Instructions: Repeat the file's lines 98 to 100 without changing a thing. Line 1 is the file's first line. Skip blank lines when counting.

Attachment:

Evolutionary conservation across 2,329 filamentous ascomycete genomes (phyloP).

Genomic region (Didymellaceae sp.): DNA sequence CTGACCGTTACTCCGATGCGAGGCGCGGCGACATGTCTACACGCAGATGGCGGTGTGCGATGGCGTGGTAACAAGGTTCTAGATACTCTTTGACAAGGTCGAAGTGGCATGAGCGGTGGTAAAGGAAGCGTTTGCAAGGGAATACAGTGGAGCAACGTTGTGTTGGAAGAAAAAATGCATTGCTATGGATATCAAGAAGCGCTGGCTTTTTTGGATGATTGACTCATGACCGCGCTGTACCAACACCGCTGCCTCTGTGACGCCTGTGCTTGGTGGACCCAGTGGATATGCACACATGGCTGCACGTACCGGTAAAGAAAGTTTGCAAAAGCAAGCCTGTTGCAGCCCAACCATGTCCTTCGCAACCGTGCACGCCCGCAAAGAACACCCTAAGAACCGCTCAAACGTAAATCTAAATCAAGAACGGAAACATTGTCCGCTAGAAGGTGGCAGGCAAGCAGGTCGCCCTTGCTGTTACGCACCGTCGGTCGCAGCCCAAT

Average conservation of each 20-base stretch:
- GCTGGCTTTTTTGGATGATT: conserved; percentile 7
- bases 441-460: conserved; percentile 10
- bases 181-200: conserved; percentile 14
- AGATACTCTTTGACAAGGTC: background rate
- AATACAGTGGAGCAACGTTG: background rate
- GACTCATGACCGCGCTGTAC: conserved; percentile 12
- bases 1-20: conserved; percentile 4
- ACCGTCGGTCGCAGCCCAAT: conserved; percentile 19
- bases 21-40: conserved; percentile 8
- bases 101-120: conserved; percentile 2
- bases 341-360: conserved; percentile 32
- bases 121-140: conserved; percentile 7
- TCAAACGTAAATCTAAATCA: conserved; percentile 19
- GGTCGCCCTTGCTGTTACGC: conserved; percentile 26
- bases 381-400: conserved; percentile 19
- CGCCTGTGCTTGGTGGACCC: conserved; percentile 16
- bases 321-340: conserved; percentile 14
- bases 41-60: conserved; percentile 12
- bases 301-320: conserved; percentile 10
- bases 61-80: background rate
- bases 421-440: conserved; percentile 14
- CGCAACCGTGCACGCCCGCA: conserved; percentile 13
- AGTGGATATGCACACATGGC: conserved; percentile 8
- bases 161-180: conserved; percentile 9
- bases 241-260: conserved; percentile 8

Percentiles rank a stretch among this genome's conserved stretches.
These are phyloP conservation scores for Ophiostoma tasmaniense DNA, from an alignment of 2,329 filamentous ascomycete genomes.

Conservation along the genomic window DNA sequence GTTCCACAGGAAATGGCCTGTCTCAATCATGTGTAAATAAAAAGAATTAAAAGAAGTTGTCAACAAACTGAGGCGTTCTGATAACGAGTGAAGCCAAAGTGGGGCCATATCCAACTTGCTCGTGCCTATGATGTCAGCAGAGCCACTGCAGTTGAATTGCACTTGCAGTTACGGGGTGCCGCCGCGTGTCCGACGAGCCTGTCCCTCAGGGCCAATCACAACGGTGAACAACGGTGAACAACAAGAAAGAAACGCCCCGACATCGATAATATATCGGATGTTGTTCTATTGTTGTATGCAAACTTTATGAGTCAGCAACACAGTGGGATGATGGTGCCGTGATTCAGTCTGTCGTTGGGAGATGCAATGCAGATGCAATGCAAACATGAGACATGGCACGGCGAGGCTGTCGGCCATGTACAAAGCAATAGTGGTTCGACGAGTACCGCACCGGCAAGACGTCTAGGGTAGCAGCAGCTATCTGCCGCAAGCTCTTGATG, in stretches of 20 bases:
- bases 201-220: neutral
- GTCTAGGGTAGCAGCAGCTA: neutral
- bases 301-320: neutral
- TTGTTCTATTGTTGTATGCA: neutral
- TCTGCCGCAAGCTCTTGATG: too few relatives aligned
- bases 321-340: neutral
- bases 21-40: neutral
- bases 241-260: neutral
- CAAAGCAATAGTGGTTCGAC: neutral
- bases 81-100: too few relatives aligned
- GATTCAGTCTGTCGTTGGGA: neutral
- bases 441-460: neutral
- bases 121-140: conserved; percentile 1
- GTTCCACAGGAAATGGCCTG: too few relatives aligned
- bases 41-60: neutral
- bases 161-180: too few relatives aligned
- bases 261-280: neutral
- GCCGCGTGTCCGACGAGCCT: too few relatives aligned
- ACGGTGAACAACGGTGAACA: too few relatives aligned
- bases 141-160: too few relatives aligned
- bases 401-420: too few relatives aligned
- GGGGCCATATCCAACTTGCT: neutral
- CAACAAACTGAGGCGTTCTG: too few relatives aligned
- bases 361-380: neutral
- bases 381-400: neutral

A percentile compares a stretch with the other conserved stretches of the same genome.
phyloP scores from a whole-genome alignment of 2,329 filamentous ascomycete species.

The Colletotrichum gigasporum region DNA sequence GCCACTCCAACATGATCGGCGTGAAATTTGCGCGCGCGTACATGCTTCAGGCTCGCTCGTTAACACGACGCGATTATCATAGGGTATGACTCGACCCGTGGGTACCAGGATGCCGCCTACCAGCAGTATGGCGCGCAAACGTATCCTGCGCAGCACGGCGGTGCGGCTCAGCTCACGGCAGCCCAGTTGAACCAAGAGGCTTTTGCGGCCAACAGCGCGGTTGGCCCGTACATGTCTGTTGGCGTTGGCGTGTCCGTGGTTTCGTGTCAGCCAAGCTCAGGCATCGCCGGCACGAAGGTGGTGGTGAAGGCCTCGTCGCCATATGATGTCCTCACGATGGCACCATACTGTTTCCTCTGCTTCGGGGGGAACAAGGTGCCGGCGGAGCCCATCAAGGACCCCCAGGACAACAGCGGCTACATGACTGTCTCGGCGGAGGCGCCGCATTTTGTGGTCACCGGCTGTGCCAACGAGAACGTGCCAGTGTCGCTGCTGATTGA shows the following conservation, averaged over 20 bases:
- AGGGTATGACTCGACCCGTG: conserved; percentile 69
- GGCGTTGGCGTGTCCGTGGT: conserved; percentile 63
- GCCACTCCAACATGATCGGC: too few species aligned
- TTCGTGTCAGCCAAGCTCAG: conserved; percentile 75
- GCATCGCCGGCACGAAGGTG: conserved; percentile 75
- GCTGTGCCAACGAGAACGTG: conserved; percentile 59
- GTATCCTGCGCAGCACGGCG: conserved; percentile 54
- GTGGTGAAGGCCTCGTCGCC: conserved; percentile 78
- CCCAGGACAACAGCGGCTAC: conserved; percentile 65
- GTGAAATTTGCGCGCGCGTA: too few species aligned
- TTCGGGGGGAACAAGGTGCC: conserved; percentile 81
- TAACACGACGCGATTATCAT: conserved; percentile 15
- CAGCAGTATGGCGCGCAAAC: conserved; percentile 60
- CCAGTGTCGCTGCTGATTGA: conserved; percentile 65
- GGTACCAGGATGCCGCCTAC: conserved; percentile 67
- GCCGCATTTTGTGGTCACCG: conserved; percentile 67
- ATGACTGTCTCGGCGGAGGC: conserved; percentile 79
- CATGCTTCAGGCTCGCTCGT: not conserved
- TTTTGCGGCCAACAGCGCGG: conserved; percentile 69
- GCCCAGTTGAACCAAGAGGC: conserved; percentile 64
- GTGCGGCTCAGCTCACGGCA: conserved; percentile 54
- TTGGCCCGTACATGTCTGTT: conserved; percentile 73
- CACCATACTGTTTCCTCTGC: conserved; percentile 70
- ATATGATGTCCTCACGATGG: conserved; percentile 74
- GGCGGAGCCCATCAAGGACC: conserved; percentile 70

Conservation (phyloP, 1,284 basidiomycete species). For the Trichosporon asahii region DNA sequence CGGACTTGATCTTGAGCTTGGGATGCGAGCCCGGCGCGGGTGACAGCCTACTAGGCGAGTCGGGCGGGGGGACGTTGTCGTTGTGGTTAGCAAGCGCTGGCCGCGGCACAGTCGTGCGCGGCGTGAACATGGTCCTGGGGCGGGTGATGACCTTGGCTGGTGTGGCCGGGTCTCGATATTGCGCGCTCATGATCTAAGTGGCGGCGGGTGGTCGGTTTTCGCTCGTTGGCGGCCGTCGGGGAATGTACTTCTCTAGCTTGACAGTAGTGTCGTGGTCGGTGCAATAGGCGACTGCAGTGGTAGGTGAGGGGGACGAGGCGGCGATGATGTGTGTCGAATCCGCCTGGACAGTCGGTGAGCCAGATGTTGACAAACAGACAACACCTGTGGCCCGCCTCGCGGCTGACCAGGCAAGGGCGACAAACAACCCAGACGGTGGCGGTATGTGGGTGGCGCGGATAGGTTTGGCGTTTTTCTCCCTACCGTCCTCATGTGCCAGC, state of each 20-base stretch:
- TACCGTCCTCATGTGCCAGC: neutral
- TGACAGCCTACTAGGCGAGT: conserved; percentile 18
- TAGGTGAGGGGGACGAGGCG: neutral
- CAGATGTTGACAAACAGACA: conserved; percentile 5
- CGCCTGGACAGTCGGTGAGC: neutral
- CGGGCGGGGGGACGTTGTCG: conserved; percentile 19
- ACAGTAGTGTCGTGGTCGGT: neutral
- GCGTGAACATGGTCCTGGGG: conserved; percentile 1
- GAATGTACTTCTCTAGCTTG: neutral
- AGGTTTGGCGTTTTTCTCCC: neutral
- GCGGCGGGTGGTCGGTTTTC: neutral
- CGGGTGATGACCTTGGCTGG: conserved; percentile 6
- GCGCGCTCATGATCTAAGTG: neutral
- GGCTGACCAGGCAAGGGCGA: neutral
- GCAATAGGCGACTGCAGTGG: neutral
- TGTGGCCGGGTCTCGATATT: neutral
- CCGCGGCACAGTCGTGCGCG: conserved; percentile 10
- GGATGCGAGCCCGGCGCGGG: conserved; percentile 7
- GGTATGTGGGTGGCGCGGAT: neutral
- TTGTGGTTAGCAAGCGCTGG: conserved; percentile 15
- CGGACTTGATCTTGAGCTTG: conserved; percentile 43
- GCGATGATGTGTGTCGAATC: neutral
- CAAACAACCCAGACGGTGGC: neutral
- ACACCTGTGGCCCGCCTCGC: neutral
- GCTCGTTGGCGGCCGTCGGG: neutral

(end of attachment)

- GCGCGCTCATGATCTAAGTG: neutral
- GGCTGACCAGGCAAGGGCGA: neutral
- GCAATAGGCGACTGCAGTGG: neutral